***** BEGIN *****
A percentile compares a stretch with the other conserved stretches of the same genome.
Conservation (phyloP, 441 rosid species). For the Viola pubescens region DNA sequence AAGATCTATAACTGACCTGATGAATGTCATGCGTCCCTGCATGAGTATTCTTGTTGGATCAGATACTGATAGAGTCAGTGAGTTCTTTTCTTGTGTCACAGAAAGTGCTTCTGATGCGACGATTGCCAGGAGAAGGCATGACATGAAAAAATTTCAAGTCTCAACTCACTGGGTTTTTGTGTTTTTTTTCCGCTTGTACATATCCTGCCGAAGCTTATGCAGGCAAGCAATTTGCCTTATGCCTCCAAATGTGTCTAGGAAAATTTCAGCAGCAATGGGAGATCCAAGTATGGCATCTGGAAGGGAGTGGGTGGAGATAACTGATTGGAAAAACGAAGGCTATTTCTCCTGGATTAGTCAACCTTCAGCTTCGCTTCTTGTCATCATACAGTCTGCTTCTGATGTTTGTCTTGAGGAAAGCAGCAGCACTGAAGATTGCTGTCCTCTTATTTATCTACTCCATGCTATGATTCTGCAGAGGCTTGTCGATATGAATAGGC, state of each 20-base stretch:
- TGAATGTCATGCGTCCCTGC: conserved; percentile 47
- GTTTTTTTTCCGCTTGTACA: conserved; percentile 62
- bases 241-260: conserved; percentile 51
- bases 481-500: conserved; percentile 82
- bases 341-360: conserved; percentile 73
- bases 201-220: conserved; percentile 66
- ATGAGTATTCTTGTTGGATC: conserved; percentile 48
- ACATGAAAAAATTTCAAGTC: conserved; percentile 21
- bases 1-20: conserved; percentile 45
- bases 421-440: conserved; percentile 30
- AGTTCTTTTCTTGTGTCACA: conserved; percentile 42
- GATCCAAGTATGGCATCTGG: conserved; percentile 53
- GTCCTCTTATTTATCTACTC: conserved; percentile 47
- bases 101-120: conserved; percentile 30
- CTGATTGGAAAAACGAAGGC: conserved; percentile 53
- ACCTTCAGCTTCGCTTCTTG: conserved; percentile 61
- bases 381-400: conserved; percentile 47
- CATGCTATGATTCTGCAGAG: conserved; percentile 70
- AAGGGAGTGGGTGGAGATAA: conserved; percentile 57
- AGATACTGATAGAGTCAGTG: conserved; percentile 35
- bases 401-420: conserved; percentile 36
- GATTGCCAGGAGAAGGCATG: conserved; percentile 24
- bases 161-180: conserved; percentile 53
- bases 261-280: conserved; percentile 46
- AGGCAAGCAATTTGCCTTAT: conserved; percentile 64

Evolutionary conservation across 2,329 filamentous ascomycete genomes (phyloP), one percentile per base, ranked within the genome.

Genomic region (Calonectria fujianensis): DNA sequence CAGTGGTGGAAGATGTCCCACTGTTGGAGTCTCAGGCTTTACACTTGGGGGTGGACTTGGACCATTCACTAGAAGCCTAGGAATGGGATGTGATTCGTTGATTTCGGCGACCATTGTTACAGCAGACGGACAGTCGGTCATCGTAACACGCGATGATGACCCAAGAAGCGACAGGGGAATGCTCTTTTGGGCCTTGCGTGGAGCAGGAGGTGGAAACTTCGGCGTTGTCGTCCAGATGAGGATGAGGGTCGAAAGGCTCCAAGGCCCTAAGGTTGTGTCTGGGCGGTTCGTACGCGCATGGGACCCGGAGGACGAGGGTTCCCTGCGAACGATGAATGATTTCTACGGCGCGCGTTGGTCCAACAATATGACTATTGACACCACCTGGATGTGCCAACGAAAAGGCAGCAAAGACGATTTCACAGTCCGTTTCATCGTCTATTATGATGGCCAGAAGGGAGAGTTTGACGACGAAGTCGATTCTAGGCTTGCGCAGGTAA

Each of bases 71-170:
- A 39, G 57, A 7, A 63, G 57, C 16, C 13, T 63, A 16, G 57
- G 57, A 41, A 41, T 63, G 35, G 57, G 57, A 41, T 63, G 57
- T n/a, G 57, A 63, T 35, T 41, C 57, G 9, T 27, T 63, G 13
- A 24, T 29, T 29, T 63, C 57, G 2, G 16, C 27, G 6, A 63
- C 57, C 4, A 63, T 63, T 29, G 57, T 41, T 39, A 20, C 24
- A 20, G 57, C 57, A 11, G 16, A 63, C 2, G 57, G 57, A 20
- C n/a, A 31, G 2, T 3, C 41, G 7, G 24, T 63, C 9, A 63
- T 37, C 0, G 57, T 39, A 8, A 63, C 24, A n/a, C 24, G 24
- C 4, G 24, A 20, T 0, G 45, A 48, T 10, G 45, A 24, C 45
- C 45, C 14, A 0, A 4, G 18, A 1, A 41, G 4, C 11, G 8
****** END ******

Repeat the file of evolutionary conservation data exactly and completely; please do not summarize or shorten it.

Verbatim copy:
A percentile compares a stretch with the other conserved stretches of the same genome.
Conservation (phyloP, 441 rosid species). For the Viola pubescens region DNA sequence AAGATCTATAACTGACCTGATGAATGTCATGCGTCCCTGCATGAGTATTCTTGTTGGATCAGATACTGATAGAGTCAGTGAGTTCTTTTCTTGTGTCACAGAAAGTGCTTCTGATGCGACGATTGCCAGGAGAAGGCATGACATGAAAAAATTTCAAGTCTCAACTCACTGGGTTTTTGTGTTTTTTTTCCGCTTGTACATATCCTGCCGAAGCTTATGCAGGCAAGCAATTTGCCTTATGCCTCCAAATGTGTCTAGGAAAATTTCAGCAGCAATGGGAGATCCAAGTATGGCATCTGGAAGGGAGTGGGTGGAGATAACTGATTGGAAAAACGAAGGCTATTTCTCCTGGATTAGTCAACCTTCAGCTTCGCTTCTTGTCATCATACAGTCTGCTTCTGATGTTTGTCTTGAGGAAAGCAGCAGCACTGAAGATTGCTGTCCTCTTATTTATCTACTCCATGCTATGATTCTGCAGAGGCTTGTCGATATGAATAGGC, state of each 20-base stretch:
- TGAATGTCATGCGTCCCTGC: conserved; percentile 47
- GTTTTTTTTCCGCTTGTACA: conserved; percentile 62
- bases 241-260: conserved; percentile 51
- bases 481-500: conserved; percentile 82
- bases 341-360: conserved; percentile 73
- bases 201-220: conserved; percentile 66
- ATGAGTATTCTTGTTGGATC: conserved; percentile 48
- ACATGAAAAAATTTCAAGTC: conserved; percentile 21
- bases 1-20: conserved; percentile 45
- bases 421-440: conserved; percentile 30
- AGTTCTTTTCTTGTGTCACA: conserved; percentile 42
- GATCCAAGTATGGCATCTGG: conserved; percentile 53
- GTCCTCTTATTTATCTACTC: conserved; percentile 47
- bases 101-120: conserved; percentile 30
- CTGATTGGAAAAACGAAGGC: conserved; percentile 53
- ACCTTCAGCTTCGCTTCTTG: conserved; percentile 61
- bases 381-400: conserved; percentile 47
- CATGCTATGATTCTGCAGAG: conserved; percentile 70
- AAGGGAGTGGGTGGAGATAA: conserved; percentile 57
- AGATACTGATAGAGTCAGTG: conserved; percentile 35
- bases 401-420: conserved; percentile 36
- GATTGCCAGGAGAAGGCATG: conserved; percentile 24
- bases 161-180: conserved; percentile 53
- bases 261-280: conserved; percentile 46
- AGGCAAGCAATTTGCCTTAT: conserved; percentile 64

Evolutionary conservation across 2,329 filamentous ascomycete genomes (phyloP), one percentile per base, ranked within the genome.

Genomic region (Calonectria fujianensis): DNA sequence CAGTGGTGGAAGATGTCCCACTGTTGGAGTCTCAGGCTTTACACTTGGGGGTGGACTTGGACCATTCACTAGAAGCCTAGGAATGGGATGTGATTCGTTGATTTCGGCGACCATTGTTACAGCAGACGGACAGTCGGTCATCGTAACACGCGATGATGACCCAAGAAGCGACAGGGGAATGCTCTTTTGGGCCTTGCGTGGAGCAGGAGGTGGAAACTTCGGCGTTGTCGTCCAGATGAGGATGAGGGTCGAAAGGCTCCAAGGCCCTAAGGTTGTGTCTGGGCGGTTCGTACGCGCATGGGACCCGGAGGACGAGGGTTCCCTGCGAACGATGAATGATTTCTACGGCGCGCGTTGGTCCAACAATATGACTATTGACACCACCTGGATGTGCCAACGAAAAGGCAGCAAAGACGATTTCACAGTCCGTTTCATCGTCTATTATGATGGCCAGAAGGGAGAGTTTGACGACGAAGTCGATTCTAGGCTTGCGCAGGTAA

Each of bases 71-170:
- A 39, G 57, A 7, A 63, G 57, C 16, C 13, T 63, A 16, G 57
- G 57, A 41, A 41, T 63, G 35, G 57, G 57, A 41, T 63, G 57
- T n/a, G 57, A 63, T 35, T 41, C 57, G 9, T 27, T 63, G 13
- A 24, T 29, T 29, T 63, C 57, G 2, G 16, C 27, G 6, A 63
- C 57, C 4, A 63, T 63, T 29, G 57, T 41, T 39, A 20, C 24
- A 20, G 57, C 57, A 11, G 16, A 63, C 2, G 57, G 57, A 20
- C n/a, A 31, G 2, T 3, C 41, G 7, G 24, T 63, C 9, A 63
- T 37, C 0, G 57, T 39, A 8, A 63, C 24, A n/a, C 24, G 24
- C 4, G 24, A 20, T 0, G 45, A 48, T 10, G 45, A 24, C 45
- C 45, C 14, A 0, A 4, G 18, A 1, A 41, G 4, C 11, G 8